The fear was that LaMelo Ball’s once loud and now apparently mute father, LaVar, would be overbearing. That his seemingly reckless style of play in high school and overseas would make him an awful NBA teammate. That he won’t be able to get his jump shot corrected to produce in the NBA. That he has a dangerously low floor compared to other possible lottery picks.
We’ve heard all of it in some form. Many of us had the same reservations.
On any website of choice — though you should probably be careful — if you search the term “LaMelo Ball bust,” a plethora of pitches projecting his downfall will likely appear. It was a foolproof practice on YouTube, it was written about locally, and it was hypothesized throughout Twitter until recently. Before Ball toed an NBA hash mark, he was already one of the most criticized athletes affiliated with the league.
Just 26 games into his first NBA season, Rookie of the Year is a one-person race. You can’t even win money by betting him anymore in most sportsbooks because he’s that much of a favorite. Averaging 14.3 points, 6.1 assists, and 5.8 rebounds, Ball leads all rookies in points and assists and is second in rebounding to James Wiseman, who is a 7-foot center.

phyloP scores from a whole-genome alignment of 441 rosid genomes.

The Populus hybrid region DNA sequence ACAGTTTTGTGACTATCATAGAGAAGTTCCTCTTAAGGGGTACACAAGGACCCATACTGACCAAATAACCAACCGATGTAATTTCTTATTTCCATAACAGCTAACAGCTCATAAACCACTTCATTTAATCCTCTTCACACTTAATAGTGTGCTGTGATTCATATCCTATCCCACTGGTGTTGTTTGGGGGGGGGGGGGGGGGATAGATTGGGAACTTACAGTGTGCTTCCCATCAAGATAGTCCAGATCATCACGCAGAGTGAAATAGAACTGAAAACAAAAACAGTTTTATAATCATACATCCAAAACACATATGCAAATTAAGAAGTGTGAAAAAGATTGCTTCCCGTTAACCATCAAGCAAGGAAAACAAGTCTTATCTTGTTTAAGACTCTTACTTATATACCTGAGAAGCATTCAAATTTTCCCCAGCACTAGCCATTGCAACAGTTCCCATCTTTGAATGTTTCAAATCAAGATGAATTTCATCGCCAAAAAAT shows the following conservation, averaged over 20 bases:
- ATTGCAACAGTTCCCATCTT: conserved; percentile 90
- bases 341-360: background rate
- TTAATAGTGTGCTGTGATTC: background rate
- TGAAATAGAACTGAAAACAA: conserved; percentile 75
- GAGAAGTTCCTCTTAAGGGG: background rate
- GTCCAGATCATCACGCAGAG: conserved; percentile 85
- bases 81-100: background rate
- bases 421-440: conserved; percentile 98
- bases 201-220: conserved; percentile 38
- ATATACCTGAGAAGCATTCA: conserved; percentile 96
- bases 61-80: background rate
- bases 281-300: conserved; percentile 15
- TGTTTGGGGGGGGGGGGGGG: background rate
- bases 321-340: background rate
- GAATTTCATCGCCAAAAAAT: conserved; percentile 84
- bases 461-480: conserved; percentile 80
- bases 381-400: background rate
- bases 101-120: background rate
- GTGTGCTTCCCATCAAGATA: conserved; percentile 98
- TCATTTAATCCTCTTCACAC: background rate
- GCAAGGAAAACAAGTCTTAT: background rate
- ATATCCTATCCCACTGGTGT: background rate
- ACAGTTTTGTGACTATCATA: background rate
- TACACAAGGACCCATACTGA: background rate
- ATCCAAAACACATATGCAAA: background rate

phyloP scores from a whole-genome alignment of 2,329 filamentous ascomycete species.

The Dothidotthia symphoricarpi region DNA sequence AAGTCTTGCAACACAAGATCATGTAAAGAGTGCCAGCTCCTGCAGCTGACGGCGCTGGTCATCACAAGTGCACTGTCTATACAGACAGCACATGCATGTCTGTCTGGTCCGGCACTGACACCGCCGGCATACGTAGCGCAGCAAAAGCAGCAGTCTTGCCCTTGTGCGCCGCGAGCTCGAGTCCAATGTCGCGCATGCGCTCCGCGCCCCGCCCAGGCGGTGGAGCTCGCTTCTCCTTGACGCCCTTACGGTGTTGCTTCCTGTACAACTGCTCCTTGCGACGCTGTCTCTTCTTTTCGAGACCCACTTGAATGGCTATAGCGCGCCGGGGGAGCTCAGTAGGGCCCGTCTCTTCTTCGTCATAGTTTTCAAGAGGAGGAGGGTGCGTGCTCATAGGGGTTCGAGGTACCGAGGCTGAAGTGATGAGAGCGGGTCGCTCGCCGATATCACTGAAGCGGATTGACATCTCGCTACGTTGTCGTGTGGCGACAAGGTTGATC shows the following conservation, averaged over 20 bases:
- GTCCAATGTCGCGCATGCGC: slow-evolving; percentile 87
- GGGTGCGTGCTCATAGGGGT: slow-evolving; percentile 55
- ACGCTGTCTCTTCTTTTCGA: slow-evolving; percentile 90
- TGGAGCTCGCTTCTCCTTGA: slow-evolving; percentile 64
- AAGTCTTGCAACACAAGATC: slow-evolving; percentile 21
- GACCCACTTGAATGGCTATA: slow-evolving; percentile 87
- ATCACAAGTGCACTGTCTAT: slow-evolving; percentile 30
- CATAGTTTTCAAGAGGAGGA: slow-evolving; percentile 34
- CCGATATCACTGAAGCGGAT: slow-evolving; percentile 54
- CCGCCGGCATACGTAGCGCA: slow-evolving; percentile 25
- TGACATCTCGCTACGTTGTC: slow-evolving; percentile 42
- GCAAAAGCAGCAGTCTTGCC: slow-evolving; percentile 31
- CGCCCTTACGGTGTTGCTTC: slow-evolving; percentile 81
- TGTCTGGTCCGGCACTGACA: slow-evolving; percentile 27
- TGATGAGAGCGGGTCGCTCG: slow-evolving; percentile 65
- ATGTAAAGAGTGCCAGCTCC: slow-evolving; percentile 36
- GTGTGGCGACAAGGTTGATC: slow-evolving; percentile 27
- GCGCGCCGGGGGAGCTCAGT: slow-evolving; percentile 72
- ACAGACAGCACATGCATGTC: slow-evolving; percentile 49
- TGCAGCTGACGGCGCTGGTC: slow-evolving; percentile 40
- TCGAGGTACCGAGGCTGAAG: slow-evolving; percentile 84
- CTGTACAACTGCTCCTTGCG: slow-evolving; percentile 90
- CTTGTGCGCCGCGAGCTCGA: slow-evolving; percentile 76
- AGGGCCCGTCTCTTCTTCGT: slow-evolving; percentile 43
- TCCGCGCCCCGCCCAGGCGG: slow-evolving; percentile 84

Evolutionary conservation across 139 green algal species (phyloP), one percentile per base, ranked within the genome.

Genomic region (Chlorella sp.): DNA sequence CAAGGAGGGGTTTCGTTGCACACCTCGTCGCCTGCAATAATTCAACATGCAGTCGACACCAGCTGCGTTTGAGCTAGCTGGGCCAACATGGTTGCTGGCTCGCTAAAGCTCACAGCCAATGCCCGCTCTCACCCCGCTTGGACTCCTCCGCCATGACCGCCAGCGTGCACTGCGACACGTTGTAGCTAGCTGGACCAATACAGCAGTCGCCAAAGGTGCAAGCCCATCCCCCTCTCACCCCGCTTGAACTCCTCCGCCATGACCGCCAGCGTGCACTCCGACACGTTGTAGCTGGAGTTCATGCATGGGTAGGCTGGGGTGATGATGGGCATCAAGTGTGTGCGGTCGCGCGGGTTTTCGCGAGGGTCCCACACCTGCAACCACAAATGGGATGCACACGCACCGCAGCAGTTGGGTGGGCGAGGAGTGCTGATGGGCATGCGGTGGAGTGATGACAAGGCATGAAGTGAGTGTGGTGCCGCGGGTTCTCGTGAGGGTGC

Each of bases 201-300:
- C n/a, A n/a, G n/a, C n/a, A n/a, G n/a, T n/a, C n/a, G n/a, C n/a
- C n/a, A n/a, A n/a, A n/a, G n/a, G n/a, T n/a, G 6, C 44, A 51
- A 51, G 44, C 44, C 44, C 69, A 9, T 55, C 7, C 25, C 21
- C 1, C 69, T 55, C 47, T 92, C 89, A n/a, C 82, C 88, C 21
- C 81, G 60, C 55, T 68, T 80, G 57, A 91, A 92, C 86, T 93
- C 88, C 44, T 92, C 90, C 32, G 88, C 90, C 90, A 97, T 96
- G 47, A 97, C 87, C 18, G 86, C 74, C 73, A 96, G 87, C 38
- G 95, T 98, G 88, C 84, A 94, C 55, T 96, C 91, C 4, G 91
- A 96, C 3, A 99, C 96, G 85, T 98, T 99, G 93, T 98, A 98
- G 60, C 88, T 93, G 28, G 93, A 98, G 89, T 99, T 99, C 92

Ball’s also just averaging 27 minutes per game, tied for fourth among rookies, and didn’t start a game until a Terry Rozier absence on Feb. 1. But only two games later, Ball started alongside Rozier and fellow guard Devonte Graham. He erupted for team highs with 34 points and 8 assists in nearly 40 minutes of play. Since then, Graham’s suffered a groin strain, keeping Ball in the backcourt with Rozier.
One of the biggest concerns with Ball when he entered the NBA was his shooting, which he’s improved on following an inauspicious start. Ball’s now shooting nearly 44 percent from the field and about 36 percent from three. Since Jan. 30 — his last game off the bench before six consecutive starts — Ball’s averaged 22.4 points, 6.7 assists, and 5.3 rebounds while shooting 50 percent from three, over 48 percent from the field, and 92.6 percent from the free-throw line on nearly four attempts per game.
And beyond the surface level numbers, Ball’s even impacted winning more than many of his teammates in Charlotte, accounting for 1.7 win shares, third behind Gordon Hayward (2.6) and Rozier (2.0). Ball’s also third in win shares per 48 minutes (of anyone who hasn’t missed significant time) at .120. Ball, surprisingly, also leads the team in defensive box plus-minus (0.9), despite his lack of a reputation for stops. He’s also on top of the Hornets in general box plus-minus (3.0) if you don’t account for Vernon Carey, who has only played three games.
Ball’s been good enough that The Jump is even contemplating whether or not they’d take him or Ja Morant for the next five years.
Maybe that’s highly ambitious, but the younger Ball brother is the clear-cut Rookie of the Year. Beyond that, it’s only taken him a couple of dozen games to separate himself from his class and make those who were pessimistic regretful. That’s not to say people weren’t optimistic either, and those who had high hopes for Ball are looking like geniuses today.